The gorilla suit that Michael Kuzak wore to woo Grace Van Owen proved valuable in court. In the third season episode His Suit is Hirsute, Kuzak represents the plaintiff in the Hilbar vs. Bradley case. The plaintiff seeks damages caused by faulty installation of a heating system that blew up. He almost died.
To lighten the atmosphere of the courtroom, thereby distracting the jury from the facts, Kuzak’s opposing attorney uses humor. Frank Pastorini (played by Joe Malone) tap dances, issues one-liners, and employs other forms of playfulness.
Kuzak has some good humor tricks of his own, though. He wears the gorilla suit while making his closing statement to the jury. Kuzak acknowledges Pastorini’s entertainment value instead of fighting it. In turn, he neutralizes Pastorini’s effect, brings the jury’s focus back to the case, and wins a considerable judgment for his client.
Humor, a staple of L.A. Law, arose in a sexual arena. The Venus Butterfly, a first season episode, caused viewers to speculate about an erotic secret with unparalleled curiosity, wonder, and hope. In a polygamy case, Arnie and Stuart represent eight women married to Foster Troutman (played by Joe Mays), a fairly average-looking male of the species. Reluctantly, the women pursue legal action, but only at Arnie’s conscious prodding. They love Foster Troutman.
He reveals his secret with women, the Venus Butterfly, to Stuart by whispering it in Stuart’s ear. The audience never learns the specifics. Stuart utilizes the information proficiently to cement his relationship with Ann that began in the pilot episode. Seinfeld used a similar sexual mystery in the episode The Fusilli Jerry. Jerry’s fail-safe sexual maneuver a.k.a. The Move proves to be a bona fide bone of contention between Jerry and his mechanic, David Puddy (played by Patrick Warburton). Though not described in detail, two clues about the move are provided: You need a headboard and less than a one foot differential in height between the man and the woman.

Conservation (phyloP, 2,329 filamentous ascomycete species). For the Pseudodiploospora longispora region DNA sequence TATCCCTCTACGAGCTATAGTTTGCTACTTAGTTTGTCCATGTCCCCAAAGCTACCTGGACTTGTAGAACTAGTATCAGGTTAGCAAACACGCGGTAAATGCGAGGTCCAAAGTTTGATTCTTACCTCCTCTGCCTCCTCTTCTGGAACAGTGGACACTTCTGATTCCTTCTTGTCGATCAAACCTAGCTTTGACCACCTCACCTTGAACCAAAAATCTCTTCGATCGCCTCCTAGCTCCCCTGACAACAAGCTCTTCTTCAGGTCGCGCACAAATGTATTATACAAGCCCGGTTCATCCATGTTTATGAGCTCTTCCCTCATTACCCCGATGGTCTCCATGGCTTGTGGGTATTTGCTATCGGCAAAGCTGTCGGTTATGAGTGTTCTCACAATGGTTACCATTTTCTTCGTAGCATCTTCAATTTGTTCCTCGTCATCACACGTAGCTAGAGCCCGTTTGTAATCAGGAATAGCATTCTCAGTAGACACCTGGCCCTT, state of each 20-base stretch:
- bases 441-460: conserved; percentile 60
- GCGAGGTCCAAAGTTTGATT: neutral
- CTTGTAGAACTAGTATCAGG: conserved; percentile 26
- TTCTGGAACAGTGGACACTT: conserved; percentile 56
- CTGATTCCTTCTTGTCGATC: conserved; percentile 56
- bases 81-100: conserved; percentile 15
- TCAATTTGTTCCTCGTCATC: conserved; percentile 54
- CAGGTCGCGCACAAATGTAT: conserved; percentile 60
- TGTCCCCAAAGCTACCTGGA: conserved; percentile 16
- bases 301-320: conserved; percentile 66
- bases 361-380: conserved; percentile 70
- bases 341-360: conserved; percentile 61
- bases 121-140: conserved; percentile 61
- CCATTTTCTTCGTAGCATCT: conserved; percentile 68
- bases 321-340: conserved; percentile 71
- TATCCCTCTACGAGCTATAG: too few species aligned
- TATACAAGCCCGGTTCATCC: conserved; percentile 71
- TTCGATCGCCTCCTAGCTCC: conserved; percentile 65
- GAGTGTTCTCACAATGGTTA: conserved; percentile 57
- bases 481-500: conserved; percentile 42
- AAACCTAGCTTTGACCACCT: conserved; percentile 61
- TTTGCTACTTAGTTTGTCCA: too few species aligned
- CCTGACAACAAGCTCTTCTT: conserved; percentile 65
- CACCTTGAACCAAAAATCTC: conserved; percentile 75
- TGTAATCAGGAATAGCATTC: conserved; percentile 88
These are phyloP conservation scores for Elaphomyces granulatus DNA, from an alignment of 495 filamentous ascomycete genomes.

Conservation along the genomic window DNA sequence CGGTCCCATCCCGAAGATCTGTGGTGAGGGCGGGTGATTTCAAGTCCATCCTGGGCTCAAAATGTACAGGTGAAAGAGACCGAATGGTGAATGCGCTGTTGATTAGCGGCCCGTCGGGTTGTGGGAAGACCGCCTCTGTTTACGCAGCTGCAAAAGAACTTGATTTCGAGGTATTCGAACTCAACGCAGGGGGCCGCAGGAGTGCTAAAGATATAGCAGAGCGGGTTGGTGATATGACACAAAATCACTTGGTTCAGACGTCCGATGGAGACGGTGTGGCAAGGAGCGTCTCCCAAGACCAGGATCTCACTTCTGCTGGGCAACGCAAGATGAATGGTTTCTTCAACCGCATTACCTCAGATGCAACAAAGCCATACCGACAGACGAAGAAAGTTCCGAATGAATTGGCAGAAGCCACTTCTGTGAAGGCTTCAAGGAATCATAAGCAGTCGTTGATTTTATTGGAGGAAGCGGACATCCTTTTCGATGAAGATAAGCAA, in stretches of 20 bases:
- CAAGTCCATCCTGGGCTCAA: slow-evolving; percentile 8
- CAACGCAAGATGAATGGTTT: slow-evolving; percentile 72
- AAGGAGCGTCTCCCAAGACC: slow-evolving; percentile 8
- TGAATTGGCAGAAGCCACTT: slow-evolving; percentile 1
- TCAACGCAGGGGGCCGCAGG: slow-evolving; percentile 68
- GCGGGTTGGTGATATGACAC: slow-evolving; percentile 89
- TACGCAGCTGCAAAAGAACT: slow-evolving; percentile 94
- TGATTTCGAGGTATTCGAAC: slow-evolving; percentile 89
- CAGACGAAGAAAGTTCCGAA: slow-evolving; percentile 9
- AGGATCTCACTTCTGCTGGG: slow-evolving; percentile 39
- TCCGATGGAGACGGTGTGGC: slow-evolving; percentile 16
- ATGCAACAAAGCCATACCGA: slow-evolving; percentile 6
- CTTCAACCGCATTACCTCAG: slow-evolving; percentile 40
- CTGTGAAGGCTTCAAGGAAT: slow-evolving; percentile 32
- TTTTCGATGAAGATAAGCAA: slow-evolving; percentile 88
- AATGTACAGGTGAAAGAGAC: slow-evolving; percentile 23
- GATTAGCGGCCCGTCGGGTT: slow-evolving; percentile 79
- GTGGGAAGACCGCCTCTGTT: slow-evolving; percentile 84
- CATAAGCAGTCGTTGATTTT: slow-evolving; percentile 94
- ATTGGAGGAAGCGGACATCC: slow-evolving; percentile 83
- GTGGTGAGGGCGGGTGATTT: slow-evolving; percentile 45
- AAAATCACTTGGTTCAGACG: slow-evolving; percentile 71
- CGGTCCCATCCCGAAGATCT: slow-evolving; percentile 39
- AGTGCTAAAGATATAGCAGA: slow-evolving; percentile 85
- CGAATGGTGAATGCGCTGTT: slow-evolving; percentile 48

In the second season episode Cannon of Ethics, sexual humor appears during an indecent exposure case. The victim will not repeat the comments allegedly made by the defendant. So, the judge instructs her to write them on a piece of paper for the jury. Van Owen then passes the paper among the jury. One jury member has been dozing. When Van Owen hands the paper to the newly awakened, sleazy looking juror, he thinks Van Owen authored the comments. He responds with a wink.
Larry Drake’s realistic, heartfelt, and Emmy-winning portrayal of mentally retarded office worker Benny Stulwicz evolved from a guest appearance on the first season episode Becker on the Rox. Abby defends Benny on a theft charge resulting from a “friend” tricking him into the unlawful act. The judge declares Benny not guilty because his mental condition prevents him from forming an intent to steal.
In the second season episode Full Marital Jacket, Benny is arrested for rape. McKenzie Brackman’s lawyers argue on how to proceed. Admittedly, Arnie does not have a solid opinion of Benny’s innocence. In a dramatic scene, Arnie questions Benny about the events at issue. He quickly realizes that Benny is innocent. During the trial, the victim agrees to a voice identification test because the rapist made verbal demands during the attack. She cannot identify Benny as the rapist because his voice is slower than the one she heard during the attack.
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Tags: Benny Stulwicz, David Puddy, Emmy, Fusilli Jerry, good humor, gorilla suit, Grace Van Owen, heating system, humor, indecent exposure, innocence, innocent, intent to steal, judge, L.A. Law, Larry Drake, mechanic, Michael Kuzak, one-liners, Patrick Warburton, plaintiff, rape, rapist, Seinfeld, tap dance, tap dances, The Fusilli Jerry, The Venus Butterfly, theft, Venus Butterfly, victim, voice identification, voice identification test